Monday, July 9, 2012

SundayWorld: 'Up Close & Personal with James Stephen Mzilikazi Khumalo'

Prof. James Stephen Mzilikazi Khumalo



MZILIKAZI is a revered Zulu name that carries with it a great history and the mystery of the founding of Zimbabwe.

On June 20 1932, James Stephen Mzilikazi Khumalo was born - he would later drop his first and second names to use Mzilikazi almost exclusively.
"It was only when I was older and I composed my first work of music that I started using Mzilikazi exclusively as my signature on my work.
Khumalo has in the 80 years of his rich life gone on to inspire a second glory to the name. As a choral music composer, Professor James Stephen Mzilikazi Khumalo has achieved all the honours there are including the Samro award he received in Joburg last week.

Born to deeply religious parents, Andreas and Johanna, Khumalo imbibed a spirituality he has transferred to all his musical compositions from his first work Ma Ngificwa Ukufa in 1958 to his current composition Hallelujah Mdumiseni Nonke - written in the rondo style.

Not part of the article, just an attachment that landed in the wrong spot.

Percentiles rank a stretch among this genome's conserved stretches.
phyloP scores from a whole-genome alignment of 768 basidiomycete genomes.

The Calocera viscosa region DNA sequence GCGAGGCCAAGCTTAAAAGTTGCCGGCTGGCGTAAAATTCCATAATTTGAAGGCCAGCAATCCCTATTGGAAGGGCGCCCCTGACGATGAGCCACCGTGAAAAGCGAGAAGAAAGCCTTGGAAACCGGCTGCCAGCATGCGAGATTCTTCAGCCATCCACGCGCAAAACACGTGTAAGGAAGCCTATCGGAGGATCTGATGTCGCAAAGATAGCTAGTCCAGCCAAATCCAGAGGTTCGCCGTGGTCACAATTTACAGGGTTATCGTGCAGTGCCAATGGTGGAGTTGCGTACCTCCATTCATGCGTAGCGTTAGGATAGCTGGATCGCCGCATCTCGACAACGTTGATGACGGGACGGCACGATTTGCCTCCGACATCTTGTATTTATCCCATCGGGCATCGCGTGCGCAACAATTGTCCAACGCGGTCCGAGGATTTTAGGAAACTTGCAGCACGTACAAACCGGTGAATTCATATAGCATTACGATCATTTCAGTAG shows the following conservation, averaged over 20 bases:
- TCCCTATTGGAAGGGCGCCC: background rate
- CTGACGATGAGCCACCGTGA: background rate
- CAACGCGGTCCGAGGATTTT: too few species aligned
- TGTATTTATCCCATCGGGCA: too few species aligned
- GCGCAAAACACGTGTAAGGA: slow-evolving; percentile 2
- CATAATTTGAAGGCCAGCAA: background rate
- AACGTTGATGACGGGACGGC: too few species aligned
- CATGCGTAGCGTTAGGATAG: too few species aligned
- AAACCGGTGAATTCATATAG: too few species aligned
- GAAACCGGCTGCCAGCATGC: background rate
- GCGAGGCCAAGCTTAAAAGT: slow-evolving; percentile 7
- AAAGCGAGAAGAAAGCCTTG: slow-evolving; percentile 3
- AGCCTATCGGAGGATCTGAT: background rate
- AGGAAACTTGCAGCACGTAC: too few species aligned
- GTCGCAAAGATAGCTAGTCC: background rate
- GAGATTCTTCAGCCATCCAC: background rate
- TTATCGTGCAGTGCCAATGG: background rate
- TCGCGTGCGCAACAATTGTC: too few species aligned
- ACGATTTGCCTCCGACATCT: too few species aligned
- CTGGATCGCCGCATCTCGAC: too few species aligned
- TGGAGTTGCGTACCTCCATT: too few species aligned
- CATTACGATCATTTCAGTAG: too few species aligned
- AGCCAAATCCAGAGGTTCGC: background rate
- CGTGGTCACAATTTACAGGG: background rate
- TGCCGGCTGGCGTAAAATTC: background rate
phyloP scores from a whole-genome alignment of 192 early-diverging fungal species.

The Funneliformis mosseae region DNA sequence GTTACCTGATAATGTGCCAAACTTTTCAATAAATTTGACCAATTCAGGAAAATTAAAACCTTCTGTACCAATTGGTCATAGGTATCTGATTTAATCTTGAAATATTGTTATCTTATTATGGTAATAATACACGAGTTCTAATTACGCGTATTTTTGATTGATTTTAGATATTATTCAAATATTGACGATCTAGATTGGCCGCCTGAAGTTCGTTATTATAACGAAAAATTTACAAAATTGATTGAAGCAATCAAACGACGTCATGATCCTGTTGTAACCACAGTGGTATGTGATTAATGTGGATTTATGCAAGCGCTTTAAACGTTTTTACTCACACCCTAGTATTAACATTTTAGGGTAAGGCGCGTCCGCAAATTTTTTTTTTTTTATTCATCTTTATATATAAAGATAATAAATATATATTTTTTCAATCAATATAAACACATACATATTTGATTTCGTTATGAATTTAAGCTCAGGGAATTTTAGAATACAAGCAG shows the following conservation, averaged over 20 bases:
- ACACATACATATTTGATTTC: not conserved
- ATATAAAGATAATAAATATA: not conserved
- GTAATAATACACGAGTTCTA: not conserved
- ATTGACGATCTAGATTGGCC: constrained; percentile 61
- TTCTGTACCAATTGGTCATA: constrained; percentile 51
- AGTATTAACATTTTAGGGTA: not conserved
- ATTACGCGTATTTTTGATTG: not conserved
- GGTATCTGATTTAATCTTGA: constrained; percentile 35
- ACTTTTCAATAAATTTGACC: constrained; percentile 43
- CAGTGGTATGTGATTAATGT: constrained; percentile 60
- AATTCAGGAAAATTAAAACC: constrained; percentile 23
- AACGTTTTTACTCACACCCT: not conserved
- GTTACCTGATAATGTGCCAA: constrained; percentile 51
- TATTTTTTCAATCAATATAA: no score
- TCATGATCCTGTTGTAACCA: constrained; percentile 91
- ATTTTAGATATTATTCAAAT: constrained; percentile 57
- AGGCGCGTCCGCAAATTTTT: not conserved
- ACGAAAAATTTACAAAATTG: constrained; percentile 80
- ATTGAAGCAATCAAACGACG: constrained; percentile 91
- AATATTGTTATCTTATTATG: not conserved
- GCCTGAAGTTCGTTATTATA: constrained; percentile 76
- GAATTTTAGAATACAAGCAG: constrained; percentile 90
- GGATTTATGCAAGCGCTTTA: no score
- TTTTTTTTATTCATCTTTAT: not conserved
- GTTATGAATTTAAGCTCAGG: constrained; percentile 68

Deeply influenced by such greats as Joseph Haydn and Friedrich Handel, his choral style resembles theirs but doesn't reflect the flavour of the baroque era.
"When I was born, my parents were trainee priests with The Salvation Army and my father played The Salvation Army instruments," Khumalo says.

"He taught all of us, his kids, to play an instrument.  I could play euphonium (a wind instrument similar to a flugelhorn) from the age of eight." Khumalo has composed more than 50 epic choral works and an Afro-opera uShaka kaSenzangakhona which has received international acclaim.

"I knew I had talent when my first work was prescribed for a teacher choral competition in 1961," says Khumalo. "The choirmaster appointed me as his assistant. I would help him teach songs to the choir but I considered myself just another pupil. He wanted me to do more, he even allowed me to conduct the choir for competitions.

He says he has found work he composed way back in 1962, that he didn't even know existed and is now working to get it published. "There is a song I composed on the occasion of the birth of my first daughter," he says. "I found this piece just a few weeks ago. If it didn't have my signature, I wouldn't know I wrote it."

Khumalo, a high school teacher by training, and his wife, Ditlhare, have four children who he says are not that musical. "My third son has a degree in music but is a church minister and my first daughter sings but is a medical doctor," he says.  Khumalo, like the mystic man he's named after, has reached the dizzy heights of recognition.
Khumalo has ensured that he now stands at least side-by-side in greatness with the Mzilikazi who was king of the Matebele, the founder of Matebeleland, and the man after whom he was named.

[J.S. Mzilikazi Khumalo was born June 20, 1932 and is featured at]

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